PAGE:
History of The Race of Gentlemen

History of The Race of Gentlemen

The Race of Gentlemen is a fairly new tradition drawing on automotive history with some weekend fun mixed in. While many think of racing as taking place on a paved track with either an oval or a street racetrack, the Race of Gentlemen takes racing back to the original testing grounds: the beach.

The current Race of Gentlemen started in 2012 in Asbury Park, New Jersey in the days just before Hurricane Sandy struck. Since then, the race has moved to Wildwood Beach, New Jersey whose beaches are better suited to racing. Participants are not only treated to thrilling beach racing featuring vintage vehicles, but a truly unique aesthetic that is just as interesting as the races themselves.


Beach racing and the Race of Gentlemen offer a unique spin on racing for both vintage motorcycles and hot rods. The rules to participate in the Race of Gentlemen are much more strict than other races with vehicles required to meet very specific specs. All cars participating in the race must have bodies from 1934 or earlier and are only allowed to use engines and gear from 1953 or before. Motorcycles must be from 1957 or older and modified for racing with only period correct fasteners, hubs, transmissions, etc. For both cars and bikes, their appearance must be original or recreate the period correct look – nothing modern allowed! 

Period appropriate clothing is also encouraged, down to fingerless gloves, cotton motorcycle jackets, and helmets made of leather. You'll also see plenty of blocky letter shirts with motorcycle brands on them because that's how branded clothing was made more than 70 years ago.

You might have guessed that World War II-era tires and suspensions are not designed to cruise through sand. The need to gain traction — and the potential fun of losing control in a relatively safe area — is half the fun of the Race of Gentlemen!

The first beach racing events began around 1905, where documentation shows that some of the pioneers of the automotive industry raced on the beaches of Cape May, New Jersey, with Henry Ford and Louis Chevrolet putting up lap times and speeds within 1 second of each other on the 1-mile course. Walter Christie even set his world speed record on the beaches of New Jersey.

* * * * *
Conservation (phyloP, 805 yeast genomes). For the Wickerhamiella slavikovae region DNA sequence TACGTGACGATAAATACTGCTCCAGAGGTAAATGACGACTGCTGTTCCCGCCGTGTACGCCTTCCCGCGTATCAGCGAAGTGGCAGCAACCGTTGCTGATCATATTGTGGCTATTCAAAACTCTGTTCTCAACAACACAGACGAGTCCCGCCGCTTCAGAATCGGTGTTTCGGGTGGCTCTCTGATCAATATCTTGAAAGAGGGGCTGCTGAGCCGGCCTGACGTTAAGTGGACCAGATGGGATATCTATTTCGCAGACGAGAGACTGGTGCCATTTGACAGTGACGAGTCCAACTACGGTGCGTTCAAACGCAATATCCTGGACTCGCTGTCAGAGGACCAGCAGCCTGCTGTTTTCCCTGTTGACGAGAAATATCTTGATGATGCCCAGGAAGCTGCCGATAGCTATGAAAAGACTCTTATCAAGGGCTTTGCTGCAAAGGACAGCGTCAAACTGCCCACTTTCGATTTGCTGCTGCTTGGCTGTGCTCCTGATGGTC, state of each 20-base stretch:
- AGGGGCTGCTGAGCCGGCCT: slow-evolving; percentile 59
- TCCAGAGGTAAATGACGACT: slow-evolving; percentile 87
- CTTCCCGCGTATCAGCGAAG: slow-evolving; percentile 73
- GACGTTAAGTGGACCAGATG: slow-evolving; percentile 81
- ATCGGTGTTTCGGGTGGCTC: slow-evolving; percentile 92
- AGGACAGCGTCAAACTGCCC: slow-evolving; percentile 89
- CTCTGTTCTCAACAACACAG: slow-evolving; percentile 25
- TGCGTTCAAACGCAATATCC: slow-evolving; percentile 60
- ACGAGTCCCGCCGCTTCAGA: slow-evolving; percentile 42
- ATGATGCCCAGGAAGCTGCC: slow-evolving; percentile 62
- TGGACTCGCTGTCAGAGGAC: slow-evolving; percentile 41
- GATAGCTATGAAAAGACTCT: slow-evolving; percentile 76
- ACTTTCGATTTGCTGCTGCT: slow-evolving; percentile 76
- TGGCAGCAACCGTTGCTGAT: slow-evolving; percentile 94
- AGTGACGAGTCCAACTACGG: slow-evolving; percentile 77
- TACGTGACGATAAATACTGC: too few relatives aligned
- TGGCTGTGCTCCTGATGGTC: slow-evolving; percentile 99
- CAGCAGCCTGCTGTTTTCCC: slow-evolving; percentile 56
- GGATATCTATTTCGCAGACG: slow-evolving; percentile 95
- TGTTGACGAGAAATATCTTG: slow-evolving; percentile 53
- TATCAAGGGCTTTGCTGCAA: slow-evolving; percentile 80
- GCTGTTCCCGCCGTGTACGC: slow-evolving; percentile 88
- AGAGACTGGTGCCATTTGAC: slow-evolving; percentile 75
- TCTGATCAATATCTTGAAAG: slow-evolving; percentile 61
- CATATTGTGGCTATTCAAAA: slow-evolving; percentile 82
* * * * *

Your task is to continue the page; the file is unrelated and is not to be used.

The Oilers of New Jersey

The Oilers Club of New Jersey was formed by soldiers from World War II who loved going fast and whose legacy lives on by staging these Race of Gentlemen events nationwide. Amongst their original members was the author of “The Birth of Hot Rodding” as well as some of the founding members of the NHRA. Founded in 1947, the club has been around for quite a while and more recently joined up with the team from the Race of Gentlemen to make for a bigger, authentic event for all to enjoy.

The goal of the Oilers Club of New Jersey was, and always has been, to have fun using vintage vehicle chassis and the current race certainly embraces that tradition.

Is the entire race pre-1950s themed?

Wildwood, New Jersey itself is the home of doo-wop style and music. The Race of Gentlemen doesn't tend to take itself very seriously and you might be happy to know that prizes are minimal, so racers mainly show up to have fun. This is partly due to the fact that prior to the 1950s, there were not many sponsorships or prizes in American motorsports. The event now attracts around 15,000 plus attendees with some sponsors to help support the event, including Harley-Davidson.

In regard to the time period, you'll find plenty of people dressed as “greasers” as well as lots of denim, leather vests, and tattoos.

Why race on a beach?

Imagine the year is 1950. Gasoline powered cars are getting better and faster – and you maybe got a taste for vehicles and speed serving in World War II. As a hobby, you take up mechanics and racing. While there are roads to race on, the US Interstate Highway System has not been extensively developed. At this point, one of the safest places, and most fun places to race a car is actually the beach. The sand slows drivers down when done, you have the option to drive into the water if needed, and honestly – it's just pretty and scenic!

Few people know that NASCAR originated at the beach – literally Daytona Beach!

Today's race is a little shorter, limited to a 1/8 of a mile straightaway as interest in public beaches has grown – and the race doesn't need the entire mile that was previously standard.

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